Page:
The so-called Democratic Antifascist Youth Movement Nashi has consistently conveyed demands from official discourse to a youthful audience and been part and parcel of a state-driven project of political stabilization. Nashi has emphasized the importance of a powerful state, economic strength and Russian unity against domestic and external enemies threatening the country. Moreover, an idealized narrative of the USSR’s Great Patriotic War against Nazi Germany of 1941-1945 has played a crucial role as a discursive template for the current situation in Russia. Nashi mobilized a large number of young Russians through a mixture of emotional appeal, skillful use of symbolic politics, as well as the promise for professional self-realization. Nonetheless, this book argues, the long-term impact of Nashi has remained limited - above all, because of its own internal contradictions.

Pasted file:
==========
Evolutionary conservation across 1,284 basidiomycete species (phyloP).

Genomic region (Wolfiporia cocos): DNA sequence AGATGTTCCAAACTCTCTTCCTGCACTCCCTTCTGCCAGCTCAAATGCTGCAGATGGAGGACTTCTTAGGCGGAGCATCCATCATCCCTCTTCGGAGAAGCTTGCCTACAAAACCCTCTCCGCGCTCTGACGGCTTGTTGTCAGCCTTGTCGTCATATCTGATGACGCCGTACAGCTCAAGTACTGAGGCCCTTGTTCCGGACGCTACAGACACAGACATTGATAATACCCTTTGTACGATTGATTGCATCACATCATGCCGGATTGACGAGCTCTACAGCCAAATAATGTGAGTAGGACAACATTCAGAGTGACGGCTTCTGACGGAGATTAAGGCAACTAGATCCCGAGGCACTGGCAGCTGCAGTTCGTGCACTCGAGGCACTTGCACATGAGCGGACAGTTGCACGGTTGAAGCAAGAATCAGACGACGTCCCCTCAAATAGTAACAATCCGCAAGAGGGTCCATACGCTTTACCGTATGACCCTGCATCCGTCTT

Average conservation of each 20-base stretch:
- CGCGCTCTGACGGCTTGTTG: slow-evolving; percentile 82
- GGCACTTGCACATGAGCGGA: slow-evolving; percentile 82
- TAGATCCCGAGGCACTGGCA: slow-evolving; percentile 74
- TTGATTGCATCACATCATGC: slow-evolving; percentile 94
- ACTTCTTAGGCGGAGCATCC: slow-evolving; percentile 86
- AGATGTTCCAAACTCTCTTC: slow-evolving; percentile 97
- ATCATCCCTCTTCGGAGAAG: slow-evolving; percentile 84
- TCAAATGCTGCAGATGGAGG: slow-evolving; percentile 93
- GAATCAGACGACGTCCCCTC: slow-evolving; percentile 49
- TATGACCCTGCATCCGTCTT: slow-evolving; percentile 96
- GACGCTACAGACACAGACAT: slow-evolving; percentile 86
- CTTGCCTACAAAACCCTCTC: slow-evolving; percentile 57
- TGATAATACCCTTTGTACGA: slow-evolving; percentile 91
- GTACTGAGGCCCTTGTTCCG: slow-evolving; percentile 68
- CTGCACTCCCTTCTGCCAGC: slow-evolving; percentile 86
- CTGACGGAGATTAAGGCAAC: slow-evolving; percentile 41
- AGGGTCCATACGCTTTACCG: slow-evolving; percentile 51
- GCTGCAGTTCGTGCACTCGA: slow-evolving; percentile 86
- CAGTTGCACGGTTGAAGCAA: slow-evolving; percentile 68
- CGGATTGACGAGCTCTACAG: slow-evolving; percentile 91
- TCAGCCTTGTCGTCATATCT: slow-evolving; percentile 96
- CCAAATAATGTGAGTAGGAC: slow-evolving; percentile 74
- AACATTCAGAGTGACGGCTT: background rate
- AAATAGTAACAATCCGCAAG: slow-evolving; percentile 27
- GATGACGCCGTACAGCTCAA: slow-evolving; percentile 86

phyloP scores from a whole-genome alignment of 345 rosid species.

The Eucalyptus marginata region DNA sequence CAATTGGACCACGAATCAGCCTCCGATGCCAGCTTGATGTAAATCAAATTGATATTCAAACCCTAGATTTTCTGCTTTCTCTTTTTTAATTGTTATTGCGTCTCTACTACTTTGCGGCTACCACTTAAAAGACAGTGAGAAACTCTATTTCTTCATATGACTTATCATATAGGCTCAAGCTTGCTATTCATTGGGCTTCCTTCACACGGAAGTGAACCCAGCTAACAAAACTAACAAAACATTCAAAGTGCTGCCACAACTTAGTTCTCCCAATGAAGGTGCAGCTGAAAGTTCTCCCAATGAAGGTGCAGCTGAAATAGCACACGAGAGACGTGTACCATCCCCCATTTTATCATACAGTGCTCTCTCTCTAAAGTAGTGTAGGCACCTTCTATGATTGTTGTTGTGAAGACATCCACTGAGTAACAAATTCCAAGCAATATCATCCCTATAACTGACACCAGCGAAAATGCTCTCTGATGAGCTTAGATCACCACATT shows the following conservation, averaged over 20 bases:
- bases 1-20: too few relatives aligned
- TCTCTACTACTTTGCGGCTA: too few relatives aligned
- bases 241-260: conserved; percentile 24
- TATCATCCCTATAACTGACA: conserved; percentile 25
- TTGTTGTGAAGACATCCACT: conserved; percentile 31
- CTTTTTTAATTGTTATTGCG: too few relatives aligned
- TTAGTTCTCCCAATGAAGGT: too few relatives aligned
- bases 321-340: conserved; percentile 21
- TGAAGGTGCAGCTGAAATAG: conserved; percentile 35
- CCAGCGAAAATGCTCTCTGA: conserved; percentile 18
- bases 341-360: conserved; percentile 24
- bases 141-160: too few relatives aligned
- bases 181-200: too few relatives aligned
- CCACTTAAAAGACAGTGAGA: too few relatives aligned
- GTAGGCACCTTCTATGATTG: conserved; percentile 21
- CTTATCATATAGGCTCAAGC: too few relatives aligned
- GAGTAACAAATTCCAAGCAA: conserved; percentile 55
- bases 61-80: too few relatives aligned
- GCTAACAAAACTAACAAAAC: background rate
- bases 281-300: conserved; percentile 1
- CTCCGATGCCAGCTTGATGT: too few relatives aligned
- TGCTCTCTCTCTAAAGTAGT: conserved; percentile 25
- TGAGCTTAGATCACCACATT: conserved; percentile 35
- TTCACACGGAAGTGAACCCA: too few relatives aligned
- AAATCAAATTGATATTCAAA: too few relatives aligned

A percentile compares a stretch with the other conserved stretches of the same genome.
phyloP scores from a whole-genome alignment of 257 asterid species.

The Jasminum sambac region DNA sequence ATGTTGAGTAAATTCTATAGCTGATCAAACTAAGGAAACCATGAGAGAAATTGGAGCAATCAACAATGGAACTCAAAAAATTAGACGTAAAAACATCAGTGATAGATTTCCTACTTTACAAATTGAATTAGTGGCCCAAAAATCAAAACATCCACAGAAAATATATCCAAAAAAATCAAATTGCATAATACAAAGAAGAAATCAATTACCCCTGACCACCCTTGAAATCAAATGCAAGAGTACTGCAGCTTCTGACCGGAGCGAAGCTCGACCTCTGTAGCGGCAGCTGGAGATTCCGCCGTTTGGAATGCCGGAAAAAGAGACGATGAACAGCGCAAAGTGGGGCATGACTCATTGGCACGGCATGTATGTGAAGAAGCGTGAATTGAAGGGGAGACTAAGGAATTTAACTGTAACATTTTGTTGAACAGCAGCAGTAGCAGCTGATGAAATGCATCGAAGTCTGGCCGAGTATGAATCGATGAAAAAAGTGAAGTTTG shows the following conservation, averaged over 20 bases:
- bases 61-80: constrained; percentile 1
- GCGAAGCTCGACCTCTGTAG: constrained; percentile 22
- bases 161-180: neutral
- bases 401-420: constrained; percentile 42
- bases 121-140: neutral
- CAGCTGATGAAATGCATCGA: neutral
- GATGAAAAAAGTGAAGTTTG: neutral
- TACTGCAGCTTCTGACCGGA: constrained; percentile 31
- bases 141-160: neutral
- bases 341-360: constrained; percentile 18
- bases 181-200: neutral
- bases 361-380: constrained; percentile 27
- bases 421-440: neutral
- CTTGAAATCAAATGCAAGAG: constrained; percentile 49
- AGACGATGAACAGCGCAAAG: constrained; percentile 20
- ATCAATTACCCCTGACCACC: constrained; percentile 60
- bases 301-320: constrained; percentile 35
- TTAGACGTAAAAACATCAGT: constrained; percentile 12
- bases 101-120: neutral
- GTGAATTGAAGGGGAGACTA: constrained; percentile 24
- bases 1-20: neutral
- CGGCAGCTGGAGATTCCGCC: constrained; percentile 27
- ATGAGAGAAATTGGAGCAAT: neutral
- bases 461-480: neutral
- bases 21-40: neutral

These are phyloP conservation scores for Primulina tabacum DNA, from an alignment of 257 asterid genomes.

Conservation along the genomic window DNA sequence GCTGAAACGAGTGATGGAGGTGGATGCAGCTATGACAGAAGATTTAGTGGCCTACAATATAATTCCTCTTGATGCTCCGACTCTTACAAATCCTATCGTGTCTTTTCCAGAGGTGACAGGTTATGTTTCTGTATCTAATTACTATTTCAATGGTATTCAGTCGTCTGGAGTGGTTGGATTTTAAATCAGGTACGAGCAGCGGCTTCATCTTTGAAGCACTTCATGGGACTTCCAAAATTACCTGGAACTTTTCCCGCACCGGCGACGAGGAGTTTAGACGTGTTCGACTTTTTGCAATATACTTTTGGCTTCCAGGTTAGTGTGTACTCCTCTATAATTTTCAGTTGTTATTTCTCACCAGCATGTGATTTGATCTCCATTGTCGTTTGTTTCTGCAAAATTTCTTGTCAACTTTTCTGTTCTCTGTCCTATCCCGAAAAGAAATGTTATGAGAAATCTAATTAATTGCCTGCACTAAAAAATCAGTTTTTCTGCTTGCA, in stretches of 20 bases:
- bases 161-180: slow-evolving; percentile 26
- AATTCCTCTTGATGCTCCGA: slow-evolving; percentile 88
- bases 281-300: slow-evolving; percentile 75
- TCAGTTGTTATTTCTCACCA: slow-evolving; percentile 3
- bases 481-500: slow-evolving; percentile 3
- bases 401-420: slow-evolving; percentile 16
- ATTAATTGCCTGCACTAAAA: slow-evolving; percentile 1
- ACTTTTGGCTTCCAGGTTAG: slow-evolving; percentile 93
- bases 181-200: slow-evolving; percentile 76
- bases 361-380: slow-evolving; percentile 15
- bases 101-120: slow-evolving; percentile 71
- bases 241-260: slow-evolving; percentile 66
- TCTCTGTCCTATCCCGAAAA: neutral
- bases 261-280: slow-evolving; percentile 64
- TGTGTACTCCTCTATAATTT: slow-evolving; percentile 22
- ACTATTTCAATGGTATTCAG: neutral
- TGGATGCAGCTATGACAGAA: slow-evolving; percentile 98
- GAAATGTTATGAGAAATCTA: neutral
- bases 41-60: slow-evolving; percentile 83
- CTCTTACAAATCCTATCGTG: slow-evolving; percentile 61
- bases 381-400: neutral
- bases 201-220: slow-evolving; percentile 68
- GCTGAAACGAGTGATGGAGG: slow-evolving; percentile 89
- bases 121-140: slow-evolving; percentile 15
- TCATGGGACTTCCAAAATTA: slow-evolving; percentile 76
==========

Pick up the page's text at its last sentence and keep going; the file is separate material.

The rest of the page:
The study illustrates the interplay between the politics of history and securitization, as well as between the emphasis on historical glory and demands for state-driven modernization, on the basis of three case studies. They cover the foundation of Nashi in 2005, the movement’s role during the 2007 conflict with Estonia over the removal of the “Bronze Soldier,” and the International Youth Forum, which the Russian government and Nashi organized at Lake Seliger in summer 2010. Employing a discourse-theoretical approach informed by the ideas of Ernesto Laclau and Chantal Mouffe, and making use of official publications, internal documents, interviews and participant observation, this book furthers a deeper understanding of state-sponsored youth politics in post-Orange Russia.